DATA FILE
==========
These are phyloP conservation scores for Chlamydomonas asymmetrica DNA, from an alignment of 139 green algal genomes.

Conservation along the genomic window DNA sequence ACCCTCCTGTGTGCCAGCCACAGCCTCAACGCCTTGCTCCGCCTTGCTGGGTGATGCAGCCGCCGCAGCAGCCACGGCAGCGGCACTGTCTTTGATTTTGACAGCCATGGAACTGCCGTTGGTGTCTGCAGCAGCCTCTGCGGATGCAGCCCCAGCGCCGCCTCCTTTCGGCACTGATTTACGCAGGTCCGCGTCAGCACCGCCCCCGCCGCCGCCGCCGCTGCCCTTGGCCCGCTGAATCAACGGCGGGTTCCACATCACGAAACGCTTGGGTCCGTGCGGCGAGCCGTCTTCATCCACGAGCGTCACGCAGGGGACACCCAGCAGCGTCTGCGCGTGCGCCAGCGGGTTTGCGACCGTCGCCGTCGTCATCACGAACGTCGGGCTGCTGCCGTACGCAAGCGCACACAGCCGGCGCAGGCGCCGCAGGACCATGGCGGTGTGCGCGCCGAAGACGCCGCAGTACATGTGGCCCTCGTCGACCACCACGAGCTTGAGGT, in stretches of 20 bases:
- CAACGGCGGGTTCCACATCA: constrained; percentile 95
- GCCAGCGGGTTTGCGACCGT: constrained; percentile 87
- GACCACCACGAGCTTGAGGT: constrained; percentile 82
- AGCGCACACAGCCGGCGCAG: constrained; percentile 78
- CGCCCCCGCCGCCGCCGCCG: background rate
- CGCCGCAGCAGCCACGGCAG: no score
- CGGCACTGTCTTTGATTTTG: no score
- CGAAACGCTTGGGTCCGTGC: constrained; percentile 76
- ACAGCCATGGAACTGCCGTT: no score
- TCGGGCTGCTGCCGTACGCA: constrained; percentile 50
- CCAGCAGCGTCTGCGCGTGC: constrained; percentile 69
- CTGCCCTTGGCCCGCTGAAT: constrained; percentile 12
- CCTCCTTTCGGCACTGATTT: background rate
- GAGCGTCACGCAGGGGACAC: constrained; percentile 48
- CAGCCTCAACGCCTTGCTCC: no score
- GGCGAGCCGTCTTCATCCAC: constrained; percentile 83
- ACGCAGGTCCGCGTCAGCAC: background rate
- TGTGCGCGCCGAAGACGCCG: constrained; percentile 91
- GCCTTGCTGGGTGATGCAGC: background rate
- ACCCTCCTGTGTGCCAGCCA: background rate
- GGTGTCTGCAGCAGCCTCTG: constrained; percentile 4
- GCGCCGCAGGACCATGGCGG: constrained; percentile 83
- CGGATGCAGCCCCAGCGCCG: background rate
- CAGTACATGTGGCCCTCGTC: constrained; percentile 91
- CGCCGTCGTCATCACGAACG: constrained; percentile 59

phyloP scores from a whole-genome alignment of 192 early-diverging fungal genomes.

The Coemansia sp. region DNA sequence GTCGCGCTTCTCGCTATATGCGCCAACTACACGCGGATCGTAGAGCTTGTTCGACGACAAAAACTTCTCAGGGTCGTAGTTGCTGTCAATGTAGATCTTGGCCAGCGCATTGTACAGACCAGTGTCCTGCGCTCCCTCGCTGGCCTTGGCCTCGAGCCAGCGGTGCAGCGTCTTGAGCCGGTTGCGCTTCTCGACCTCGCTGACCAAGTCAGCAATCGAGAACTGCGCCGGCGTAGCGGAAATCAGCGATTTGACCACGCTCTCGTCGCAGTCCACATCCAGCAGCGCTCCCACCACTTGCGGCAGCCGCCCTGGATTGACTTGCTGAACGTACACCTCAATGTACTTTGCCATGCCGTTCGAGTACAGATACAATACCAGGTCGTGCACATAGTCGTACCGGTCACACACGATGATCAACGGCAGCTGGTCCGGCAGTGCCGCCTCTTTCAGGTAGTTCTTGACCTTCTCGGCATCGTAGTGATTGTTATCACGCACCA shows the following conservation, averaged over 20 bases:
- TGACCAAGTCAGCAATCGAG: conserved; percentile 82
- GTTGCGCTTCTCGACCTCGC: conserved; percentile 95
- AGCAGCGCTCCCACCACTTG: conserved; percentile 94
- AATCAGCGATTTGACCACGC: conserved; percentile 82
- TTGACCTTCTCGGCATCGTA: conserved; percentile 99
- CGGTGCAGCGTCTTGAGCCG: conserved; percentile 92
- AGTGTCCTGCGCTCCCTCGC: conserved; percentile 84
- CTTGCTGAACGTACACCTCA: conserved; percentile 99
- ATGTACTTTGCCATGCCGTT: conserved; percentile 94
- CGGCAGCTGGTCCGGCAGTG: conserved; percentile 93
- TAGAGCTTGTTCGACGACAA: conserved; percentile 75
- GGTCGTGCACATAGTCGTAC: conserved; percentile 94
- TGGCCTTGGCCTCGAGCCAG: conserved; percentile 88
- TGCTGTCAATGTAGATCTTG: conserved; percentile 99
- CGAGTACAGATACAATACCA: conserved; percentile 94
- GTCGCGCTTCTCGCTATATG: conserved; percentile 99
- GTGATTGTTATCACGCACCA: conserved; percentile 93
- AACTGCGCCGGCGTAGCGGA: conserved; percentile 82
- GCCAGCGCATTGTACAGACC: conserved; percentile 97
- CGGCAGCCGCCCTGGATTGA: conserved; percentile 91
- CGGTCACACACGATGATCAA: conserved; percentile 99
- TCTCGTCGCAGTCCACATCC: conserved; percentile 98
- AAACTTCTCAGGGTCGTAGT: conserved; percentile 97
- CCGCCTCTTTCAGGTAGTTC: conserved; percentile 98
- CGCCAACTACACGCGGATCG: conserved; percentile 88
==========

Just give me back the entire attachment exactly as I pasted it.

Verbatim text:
These are phyloP conservation scores for Chlamydomonas asymmetrica DNA, from an alignment of 139 green algal genomes.

Conservation along the genomic window DNA sequence ACCCTCCTGTGTGCCAGCCACAGCCTCAACGCCTTGCTCCGCCTTGCTGGGTGATGCAGCCGCCGCAGCAGCCACGGCAGCGGCACTGTCTTTGATTTTGACAGCCATGGAACTGCCGTTGGTGTCTGCAGCAGCCTCTGCGGATGCAGCCCCAGCGCCGCCTCCTTTCGGCACTGATTTACGCAGGTCCGCGTCAGCACCGCCCCCGCCGCCGCCGCCGCTGCCCTTGGCCCGCTGAATCAACGGCGGGTTCCACATCACGAAACGCTTGGGTCCGTGCGGCGAGCCGTCTTCATCCACGAGCGTCACGCAGGGGACACCCAGCAGCGTCTGCGCGTGCGCCAGCGGGTTTGCGACCGTCGCCGTCGTCATCACGAACGTCGGGCTGCTGCCGTACGCAAGCGCACACAGCCGGCGCAGGCGCCGCAGGACCATGGCGGTGTGCGCGCCGAAGACGCCGCAGTACATGTGGCCCTCGTCGACCACCACGAGCTTGAGGT, in stretches of 20 bases:
- CAACGGCGGGTTCCACATCA: constrained; percentile 95
- GCCAGCGGGTTTGCGACCGT: constrained; percentile 87
- GACCACCACGAGCTTGAGGT: constrained; percentile 82
- AGCGCACACAGCCGGCGCAG: constrained; percentile 78
- CGCCCCCGCCGCCGCCGCCG: background rate
- CGCCGCAGCAGCCACGGCAG: no score
- CGGCACTGTCTTTGATTTTG: no score
- CGAAACGCTTGGGTCCGTGC: constrained; percentile 76
- ACAGCCATGGAACTGCCGTT: no score
- TCGGGCTGCTGCCGTACGCA: constrained; percentile 50
- CCAGCAGCGTCTGCGCGTGC: constrained; percentile 69
- CTGCCCTTGGCCCGCTGAAT: constrained; percentile 12
- CCTCCTTTCGGCACTGATTT: background rate
- GAGCGTCACGCAGGGGACAC: constrained; percentile 48
- CAGCCTCAACGCCTTGCTCC: no score
- GGCGAGCCGTCTTCATCCAC: constrained; percentile 83
- ACGCAGGTCCGCGTCAGCAC: background rate
- TGTGCGCGCCGAAGACGCCG: constrained; percentile 91
- GCCTTGCTGGGTGATGCAGC: background rate
- ACCCTCCTGTGTGCCAGCCA: background rate
- GGTGTCTGCAGCAGCCTCTG: constrained; percentile 4
- GCGCCGCAGGACCATGGCGG: constrained; percentile 83
- CGGATGCAGCCCCAGCGCCG: background rate
- CAGTACATGTGGCCCTCGTC: constrained; percentile 91
- CGCCGTCGTCATCACGAACG: constrained; percentile 59

phyloP scores from a whole-genome alignment of 192 early-diverging fungal genomes.

The Coemansia sp. region DNA sequence GTCGCGCTTCTCGCTATATGCGCCAACTACACGCGGATCGTAGAGCTTGTTCGACGACAAAAACTTCTCAGGGTCGTAGTTGCTGTCAATGTAGATCTTGGCCAGCGCATTGTACAGACCAGTGTCCTGCGCTCCCTCGCTGGCCTTGGCCTCGAGCCAGCGGTGCAGCGTCTTGAGCCGGTTGCGCTTCTCGACCTCGCTGACCAAGTCAGCAATCGAGAACTGCGCCGGCGTAGCGGAAATCAGCGATTTGACCACGCTCTCGTCGCAGTCCACATCCAGCAGCGCTCCCACCACTTGCGGCAGCCGCCCTGGATTGACTTGCTGAACGTACACCTCAATGTACTTTGCCATGCCGTTCGAGTACAGATACAATACCAGGTCGTGCACATAGTCGTACCGGTCACACACGATGATCAACGGCAGCTGGTCCGGCAGTGCCGCCTCTTTCAGGTAGTTCTTGACCTTCTCGGCATCGTAGTGATTGTTATCACGCACCA shows the following conservation, averaged over 20 bases:
- TGACCAAGTCAGCAATCGAG: conserved; percentile 82
- GTTGCGCTTCTCGACCTCGC: conserved; percentile 95
- AGCAGCGCTCCCACCACTTG: conserved; percentile 94
- AATCAGCGATTTGACCACGC: conserved; percentile 82
- TTGACCTTCTCGGCATCGTA: conserved; percentile 99
- CGGTGCAGCGTCTTGAGCCG: conserved; percentile 92
- AGTGTCCTGCGCTCCCTCGC: conserved; percentile 84
- CTTGCTGAACGTACACCTCA: conserved; percentile 99
- ATGTACTTTGCCATGCCGTT: conserved; percentile 94
- CGGCAGCTGGTCCGGCAGTG: conserved; percentile 93
- TAGAGCTTGTTCGACGACAA: conserved; percentile 75
- GGTCGTGCACATAGTCGTAC: conserved; percentile 94
- TGGCCTTGGCCTCGAGCCAG: conserved; percentile 88
- TGCTGTCAATGTAGATCTTG: conserved; percentile 99
- CGAGTACAGATACAATACCA: conserved; percentile 94
- GTCGCGCTTCTCGCTATATG: conserved; percentile 99
- GTGATTGTTATCACGCACCA: conserved; percentile 93
- AACTGCGCCGGCGTAGCGGA: conserved; percentile 82
- GCCAGCGCATTGTACAGACC: conserved; percentile 97
- CGGCAGCCGCCCTGGATTGA: conserved; percentile 91
- CGGTCACACACGATGATCAA: conserved; percentile 99
- TCTCGTCGCAGTCCACATCC: conserved; percentile 98
- AAACTTCTCAGGGTCGTAGT: conserved; percentile 97
- CCGCCTCTTTCAGGTAGTTC: conserved; percentile 98
- CGCCAACTACACGCGGATCG: conserved; percentile 88